The Toronto Zoo is celebrating this recent birth as very important for Pygmy Hippopotamus conservation. The species (Choeropsis liberiensis) is currently listed as “Endangered” on the International Union for Conservation of Nature (IUCN) Red List of Threatened Species, and there are approximately only 2,000 to 3,000 left in the wild in West Africa, with Liberia having the majority of the population. Small numbers are also found in the neighboring countries of Sierra Leone, Guinea and the Ivory Coast. Over the past 100 years, the Pygmy Hippo’s habitat has declined dramatically as a result of logging, farming and human settlement. As deforestation continues and their habitat becomes more fragmented, newly accessible populations are coming under increasing pressure from hunters.
The Toronto Zoo is part of the Pygmy Hippopotamus Species Survival Plan (SSP), which aims to establish and maintain a healthy, genetically diverse population, and overall conservation efforts to save this incredible species. One of the Toronto Zoo's mandates is to educate visitors on current conservation issues and help preserve the incredible biodiversity on the planet.
The Toronto Zoo is in a great position to bring forward the plight of the Pygmy Hippopotamus and supports Hippopotamus conservation efforts in the wild through keeper awareness events and the Toronto Zoo Endangered Species Reserve Fund.
Taronga Zoo is celebrating the arrival of an endangered Pygmy Hippo calf!
The female calf was born to first-time parents Fergus and Kambiri on February 21, and she is the first of her kind born at the Zoo in nearly seven years. Taronga Zoo is also planning a competition to help choose a name for the calf.
The calf made her public debut under the watchful eye of her mother and keepers. Visitors can now begin to, hopefully, catch glimpses of the rare newborn on Taronga’s Rainforest Trail as she starts to explore outdoors and perfect the art of swimming.
“Pygmy Hippos naturally spend a lot of time in the water, so the calf is already having a great time learning to swim next to mum and even practicing holding her breath underwater,” said Keeper, Renae Moss.
“We’ve started by filling the pond to about 40 cm deep, but we’ll gradually increase the depth of the water as the little one grows in confidence.”
Photo Credits: Paul Fahy / Taronga Zoo
Weighing about five kilograms at birth, the calf is growing at a healthy pace and has begun mouthing solid foods: “The calf is absolutely thriving. She’s putting on weight every day and she’s already got little rolls of fat around her neck,” Renae continued.
A vital addition to the region’s insurance population of Pygmy Hippos, the calf is the first born at Taronga since Kambiri in June 2010.
“Kambiri is proving to be an absolute natural as a mother. She’s very attentive and a great teacher, guiding the calf as she learns to swim and showing her what foods to eat,” said Renae.
“It’s also important for the calf to learn these natural mothering behaviors, as we hope she’ll grow up to be an excellent mum herself. With as few as 2000-3000 Pygmy Hippos remaining in the wild, every little calf is important.”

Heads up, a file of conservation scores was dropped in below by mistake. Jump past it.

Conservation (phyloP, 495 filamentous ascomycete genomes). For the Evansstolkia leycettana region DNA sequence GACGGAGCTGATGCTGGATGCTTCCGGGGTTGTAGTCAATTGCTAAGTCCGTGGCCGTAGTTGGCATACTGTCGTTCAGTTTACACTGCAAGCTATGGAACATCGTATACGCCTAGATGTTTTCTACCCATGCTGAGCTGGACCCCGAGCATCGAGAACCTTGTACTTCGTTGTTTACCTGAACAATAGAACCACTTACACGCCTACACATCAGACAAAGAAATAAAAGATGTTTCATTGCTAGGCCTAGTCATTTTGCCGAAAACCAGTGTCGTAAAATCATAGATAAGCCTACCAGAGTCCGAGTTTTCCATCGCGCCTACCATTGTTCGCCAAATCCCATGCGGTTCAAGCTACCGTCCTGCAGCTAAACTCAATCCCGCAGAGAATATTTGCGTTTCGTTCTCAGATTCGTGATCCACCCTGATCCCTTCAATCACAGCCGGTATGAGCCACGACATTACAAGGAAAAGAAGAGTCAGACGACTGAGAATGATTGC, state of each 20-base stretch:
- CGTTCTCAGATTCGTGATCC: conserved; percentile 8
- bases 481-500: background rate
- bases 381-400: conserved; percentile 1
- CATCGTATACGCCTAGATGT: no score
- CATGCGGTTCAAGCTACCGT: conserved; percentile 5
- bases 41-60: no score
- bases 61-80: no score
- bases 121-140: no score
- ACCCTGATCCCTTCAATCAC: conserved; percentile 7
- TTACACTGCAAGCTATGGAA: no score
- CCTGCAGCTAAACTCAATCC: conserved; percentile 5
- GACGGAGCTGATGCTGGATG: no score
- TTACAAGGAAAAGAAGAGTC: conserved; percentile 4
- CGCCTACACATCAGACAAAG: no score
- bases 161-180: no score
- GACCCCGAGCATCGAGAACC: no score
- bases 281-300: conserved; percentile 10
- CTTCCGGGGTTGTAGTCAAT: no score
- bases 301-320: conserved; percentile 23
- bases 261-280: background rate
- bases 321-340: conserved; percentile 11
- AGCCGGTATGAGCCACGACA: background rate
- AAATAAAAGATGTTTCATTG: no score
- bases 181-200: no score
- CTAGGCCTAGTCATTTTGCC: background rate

Native to the forests and swamps of West Africa, the Pygmy Hippopotamus (Choeropsis liberiensis or Hexaprotodon liberiensis) is a solitary animal that generally only comes together for breeding. Little is known about them in the wild, with the majority of research recorded about the species learned from those cared for in zoos. The species is currently classified as “Endangered” on the IUCN Red List of Threatened Species.
“These elusive animals continue to be threatened by loss of habitat as their forest homes are logged and converted to farmland at an alarming rate. They are also vulnerable to poaching, hunting and civil unrest and their wild populations continue to decline. Protecting their natural habitat is critical in ensuring the survival of wild populations and we can all help Pygmy Hippos by choosing paper and wood products certified by the Forest Stewardship Council,” Renae concluded.
Zoo Santo Inácio, in northern Portugal, announced their newest family member, a male Pygmy Hippo.
After almost nine months of pregnancy, little Mendes (named by affectionate keepers) was born weighing just over 4 kilos (9 lbs).
For several months after the birth, Mendes and his mother, Romina, were kept off-exhibit, giving them opportunity to bond. The time alone also allowed the new calf to practice swimming and learn other essential skills.
At three months old and 20 kilos heavier, Mendes and his mother can now be seen, on-exhibit, enjoying their mornings outside.
Photo Credits: Zoo Santo Inacio
The Pygmy Hippopotamus (Choeropsis liberiensis or Hexaprotodon liberiensis) is a small hippopotamid, native to the forests and swamps of West Africa, primarily in Liberia, with small populations in Sierra Leone, Guinea, and Ivory Coast.
They are reclusive and nocturnal and one of only two extant species in the family Hippopotamidae, the other being its much larger cousin the common hippopotamus (Hippopotamus amphibius).